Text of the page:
Shaun “GTFC” Pearson

On top of his great service to Town on the pitch, and his great personal development, Shaun has also done more than most for the Club off the pitch. He helps out with the FITC and the GTFC Academy and is always seen doing bits in the community. This only adds weight to the thought that Shaun Pearson is writing himself into GTFC history and on his way to becoming a Club legend.

He’s only 27 and I’m sure there’s more to come from him – both as an individual and for him to achieve more success with the Club. See you in another 250 appearances Shaun!

“THERE’S ONLY ONE SHAUN PEARSON”

#gtfc

Giving Ownership and Responsibility to a Developing Player

I’ve just done a Futsal session with my under 10’s tonight and it was very much a “player-led” session for most of it. I’m a believer in giving responsibility and ownership to kids but tonight was the most I’ve had the players lead the session and it was definitely the most rewarding in terms of outcomes in the “psychological” and “social” corners.walthammarinersfutsaltourn04022017

I gave them ownership of most aspects of the session and gave them the responsibility of organising and adjusting the practices.

For starters, I told them to set up their own arrival activity. The boys took some cones and the futsal balls and away they went. I watched as some of them discussed it, before they set up some small channels to play 1v1 line-ball and got on with it.

As the last few players arrived, they came in the sports hall and asked me what we were doing. I just told them that the players had set this up so ask them. Soon enough, everyone was taking part in these 1v1 line-ball battles. With each pair choosing a slightly different shape or size channel for their game.

Coincidentally this allowed me to see who had remembered what we did in the 1v1 defending session I did just 2/3 days ago, so we just carried this on for the first part of the session. I coached a few players on their defending and offered a few reminders, before eventually stopping them. Just a brief 20-second stoppage to ask them to think about whether they want to change any rules of their game or the area they were using.

I stood back and watched again to see what they would do, if anything. Some wanted to make their area bigger, some smaller. I didn’t mind what they did as long as they could tell me why they did it. One group made it wider as they wanted to keep the game flowing as their ball previously went out of the area in their narrower channel. Another group made it smaller (a lot smaller) and when I asked why, they said it was to make it more challenging. I liked that making it more challenging was their aim, but I queried who it was more challenging for by asking “is it more challenging for the defender?”. At this point I think I could actually see the cogs turning in his brain again. Making him think was the aim. They carried on for a bit and then changed it again.

After the boys picked up all the cones they had used (only 4 cones for each pair) I gave them a vague brief on what they were to do next.

“There’s 9 of you. Split yourselves into 2 groups. Here’s 4 cones for one group and 4 cones for the other group. Both groups make yourselves an area to play a rondo, one will be 3v1, the other 4v1. Go.”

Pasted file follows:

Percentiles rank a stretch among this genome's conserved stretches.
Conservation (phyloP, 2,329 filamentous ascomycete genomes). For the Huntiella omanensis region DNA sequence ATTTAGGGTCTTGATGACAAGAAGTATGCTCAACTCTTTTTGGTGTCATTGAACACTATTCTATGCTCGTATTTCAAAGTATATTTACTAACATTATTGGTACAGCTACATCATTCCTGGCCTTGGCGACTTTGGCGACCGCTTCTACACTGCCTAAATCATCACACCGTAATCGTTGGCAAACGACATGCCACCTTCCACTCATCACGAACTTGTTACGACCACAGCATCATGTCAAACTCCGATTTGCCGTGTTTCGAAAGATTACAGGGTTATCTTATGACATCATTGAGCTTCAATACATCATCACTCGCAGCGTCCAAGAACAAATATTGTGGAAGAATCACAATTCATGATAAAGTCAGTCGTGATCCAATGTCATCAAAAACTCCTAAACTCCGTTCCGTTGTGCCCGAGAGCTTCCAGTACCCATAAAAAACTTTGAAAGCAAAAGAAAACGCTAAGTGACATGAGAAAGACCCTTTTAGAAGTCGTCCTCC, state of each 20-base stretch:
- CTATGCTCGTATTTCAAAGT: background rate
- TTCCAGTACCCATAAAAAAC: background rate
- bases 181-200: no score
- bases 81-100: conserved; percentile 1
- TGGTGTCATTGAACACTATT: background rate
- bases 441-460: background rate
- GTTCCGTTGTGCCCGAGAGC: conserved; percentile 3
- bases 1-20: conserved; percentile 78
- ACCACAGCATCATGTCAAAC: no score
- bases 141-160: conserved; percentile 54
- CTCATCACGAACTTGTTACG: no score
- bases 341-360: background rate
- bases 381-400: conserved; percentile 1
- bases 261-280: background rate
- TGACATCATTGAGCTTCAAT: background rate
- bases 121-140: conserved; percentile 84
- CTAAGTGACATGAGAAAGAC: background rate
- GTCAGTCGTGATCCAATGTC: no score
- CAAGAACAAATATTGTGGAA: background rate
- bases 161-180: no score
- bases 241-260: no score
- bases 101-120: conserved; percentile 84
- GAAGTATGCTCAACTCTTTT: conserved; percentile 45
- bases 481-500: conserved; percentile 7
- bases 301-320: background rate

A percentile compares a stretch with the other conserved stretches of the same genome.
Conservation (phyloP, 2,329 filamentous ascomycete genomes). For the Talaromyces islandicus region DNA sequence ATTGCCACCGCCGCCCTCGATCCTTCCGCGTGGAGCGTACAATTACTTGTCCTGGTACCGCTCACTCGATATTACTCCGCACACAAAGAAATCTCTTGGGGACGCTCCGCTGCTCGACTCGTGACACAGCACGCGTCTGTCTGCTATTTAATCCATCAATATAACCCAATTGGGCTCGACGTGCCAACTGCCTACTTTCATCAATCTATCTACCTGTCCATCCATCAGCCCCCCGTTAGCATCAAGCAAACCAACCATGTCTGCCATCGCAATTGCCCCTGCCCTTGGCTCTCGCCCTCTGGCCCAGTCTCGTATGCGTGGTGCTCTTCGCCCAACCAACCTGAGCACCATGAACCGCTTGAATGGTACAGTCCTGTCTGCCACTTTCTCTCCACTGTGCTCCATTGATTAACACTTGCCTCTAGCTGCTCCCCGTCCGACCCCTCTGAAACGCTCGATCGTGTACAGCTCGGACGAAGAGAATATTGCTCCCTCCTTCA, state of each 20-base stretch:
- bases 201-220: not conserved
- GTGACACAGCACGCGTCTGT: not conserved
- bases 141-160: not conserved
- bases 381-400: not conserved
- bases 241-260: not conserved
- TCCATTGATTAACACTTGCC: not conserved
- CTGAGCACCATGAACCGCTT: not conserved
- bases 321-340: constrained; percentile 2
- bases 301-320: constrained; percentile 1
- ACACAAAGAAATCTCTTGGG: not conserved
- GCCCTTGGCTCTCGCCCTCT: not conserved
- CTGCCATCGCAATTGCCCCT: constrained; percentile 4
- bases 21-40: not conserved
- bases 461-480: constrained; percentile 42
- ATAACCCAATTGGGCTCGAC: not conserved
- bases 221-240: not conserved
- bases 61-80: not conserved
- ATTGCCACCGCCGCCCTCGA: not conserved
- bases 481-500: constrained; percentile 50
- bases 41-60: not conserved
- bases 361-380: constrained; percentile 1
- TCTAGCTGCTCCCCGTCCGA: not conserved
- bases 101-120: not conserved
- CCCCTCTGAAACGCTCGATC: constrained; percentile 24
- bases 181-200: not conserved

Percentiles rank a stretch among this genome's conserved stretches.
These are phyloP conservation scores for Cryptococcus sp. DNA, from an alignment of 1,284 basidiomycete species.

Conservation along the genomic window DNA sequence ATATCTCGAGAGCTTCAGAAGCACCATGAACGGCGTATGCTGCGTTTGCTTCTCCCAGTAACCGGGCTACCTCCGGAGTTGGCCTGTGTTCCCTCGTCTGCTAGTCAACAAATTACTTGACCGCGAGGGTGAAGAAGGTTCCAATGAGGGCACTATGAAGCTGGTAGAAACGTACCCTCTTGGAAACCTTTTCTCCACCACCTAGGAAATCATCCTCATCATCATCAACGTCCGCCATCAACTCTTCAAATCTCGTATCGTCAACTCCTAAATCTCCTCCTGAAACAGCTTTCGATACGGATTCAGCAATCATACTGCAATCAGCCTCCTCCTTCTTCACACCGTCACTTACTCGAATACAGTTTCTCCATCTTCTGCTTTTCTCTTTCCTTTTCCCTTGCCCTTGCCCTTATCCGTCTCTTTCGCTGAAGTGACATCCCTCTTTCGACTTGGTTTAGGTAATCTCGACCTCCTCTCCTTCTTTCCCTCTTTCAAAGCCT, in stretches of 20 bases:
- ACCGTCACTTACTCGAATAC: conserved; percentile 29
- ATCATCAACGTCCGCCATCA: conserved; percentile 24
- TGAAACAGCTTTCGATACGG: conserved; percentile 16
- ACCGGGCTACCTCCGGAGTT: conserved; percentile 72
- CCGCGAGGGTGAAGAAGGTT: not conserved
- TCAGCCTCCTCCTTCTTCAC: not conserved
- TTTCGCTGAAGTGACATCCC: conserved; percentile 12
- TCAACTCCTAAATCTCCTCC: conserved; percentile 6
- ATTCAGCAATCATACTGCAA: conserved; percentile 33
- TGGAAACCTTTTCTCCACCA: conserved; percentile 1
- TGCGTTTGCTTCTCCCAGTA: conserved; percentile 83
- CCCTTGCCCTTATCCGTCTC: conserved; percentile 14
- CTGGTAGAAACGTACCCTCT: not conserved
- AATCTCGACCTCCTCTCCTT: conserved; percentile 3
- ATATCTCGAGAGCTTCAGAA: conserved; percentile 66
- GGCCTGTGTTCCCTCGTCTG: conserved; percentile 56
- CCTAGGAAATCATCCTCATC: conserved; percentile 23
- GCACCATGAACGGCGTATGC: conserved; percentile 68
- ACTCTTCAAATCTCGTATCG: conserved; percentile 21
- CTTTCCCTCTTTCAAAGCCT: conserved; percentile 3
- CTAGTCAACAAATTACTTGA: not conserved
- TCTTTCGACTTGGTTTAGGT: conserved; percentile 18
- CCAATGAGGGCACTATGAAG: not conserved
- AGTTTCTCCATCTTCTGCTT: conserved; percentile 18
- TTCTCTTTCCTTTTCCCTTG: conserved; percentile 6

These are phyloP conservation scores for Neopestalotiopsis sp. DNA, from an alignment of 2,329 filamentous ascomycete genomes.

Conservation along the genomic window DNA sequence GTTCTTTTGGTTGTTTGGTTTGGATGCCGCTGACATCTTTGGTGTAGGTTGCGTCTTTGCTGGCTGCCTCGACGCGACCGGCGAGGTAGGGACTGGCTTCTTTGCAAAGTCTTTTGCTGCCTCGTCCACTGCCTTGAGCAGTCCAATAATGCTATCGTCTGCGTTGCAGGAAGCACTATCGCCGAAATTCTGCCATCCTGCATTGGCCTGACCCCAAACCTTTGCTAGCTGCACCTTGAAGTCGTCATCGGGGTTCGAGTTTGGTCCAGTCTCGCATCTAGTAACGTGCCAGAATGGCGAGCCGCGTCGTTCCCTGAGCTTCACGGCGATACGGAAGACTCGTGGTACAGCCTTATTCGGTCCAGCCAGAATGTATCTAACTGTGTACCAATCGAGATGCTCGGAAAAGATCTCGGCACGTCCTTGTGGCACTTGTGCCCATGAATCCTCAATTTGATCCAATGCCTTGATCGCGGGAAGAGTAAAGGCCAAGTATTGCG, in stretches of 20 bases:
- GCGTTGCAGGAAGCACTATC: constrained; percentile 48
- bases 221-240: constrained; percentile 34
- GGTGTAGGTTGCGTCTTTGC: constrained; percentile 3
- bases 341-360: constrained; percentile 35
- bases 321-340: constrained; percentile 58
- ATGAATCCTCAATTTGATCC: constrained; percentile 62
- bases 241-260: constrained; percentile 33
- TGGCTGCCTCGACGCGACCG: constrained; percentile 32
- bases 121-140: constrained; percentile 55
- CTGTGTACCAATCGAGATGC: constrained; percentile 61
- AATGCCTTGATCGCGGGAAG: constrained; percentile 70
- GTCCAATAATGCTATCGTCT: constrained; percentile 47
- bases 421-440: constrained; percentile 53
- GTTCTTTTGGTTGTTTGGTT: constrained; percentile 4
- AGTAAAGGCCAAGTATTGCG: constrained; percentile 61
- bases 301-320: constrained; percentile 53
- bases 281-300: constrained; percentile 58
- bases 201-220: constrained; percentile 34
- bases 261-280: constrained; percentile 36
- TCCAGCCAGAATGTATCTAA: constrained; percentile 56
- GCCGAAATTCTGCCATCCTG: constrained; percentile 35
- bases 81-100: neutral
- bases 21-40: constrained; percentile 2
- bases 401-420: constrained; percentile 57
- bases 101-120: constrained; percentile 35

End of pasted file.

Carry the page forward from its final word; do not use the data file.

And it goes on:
After they split themselves into 2 groups I watched who was leading the discussions or communicating their ideas or suggestions. The group of five set up their square to play a 4v1 within. As they were about to start it, one of them suggested that instead of the 4 all standing in the corners of the square, they should each stand on one side of the square each, so that they wouldn’t have a cone getting in their way. They also decided that they would play quick-fire rondo with only first time passes allowed.

The other group setting up for a 3v1 had a similarly sized small area and didn’t limit themselves in terms of number of touches. After a while I asked this group if they wanted to change anything about their game. They decided to make their area bigger. The gist of their reasoning ( I can’t remember the words they used) was that because they only had 3 on the possession team, they usually had to have one player making a move to one side to ensure 2 options for the player with the ball – so could do with the extra split second on the ball a bigger area would give them.

I asked if this group wanted to add any challenges into it. After one of them suggested 1-touch each, I gave them the option of playing 1-touch each or having the challenge to play 1-touch when possible. They recognised their smaller number and decided to play with the challenge to play 1-touch rather than the condition to. Very good. This also gave me a few moments to coach. A couple of them tried to play a first time pass when it wasn’t really possible to and the ball went astray. I asked one of them what he could’ve done differently. “I should have taken a second touch” he said. Good, I thought, as long as he understands why. So when prompted to elaborate, he re-enacted the movement he had to do to try and pass it as the ball came to him quickly at an awkward height and between his knees, and said he couldn’t pass it like that so should’ve controlled it first. Always ask why so you can check their understanding, and make sure they’re not just giving an answer because they think that’s the answer you want to hear.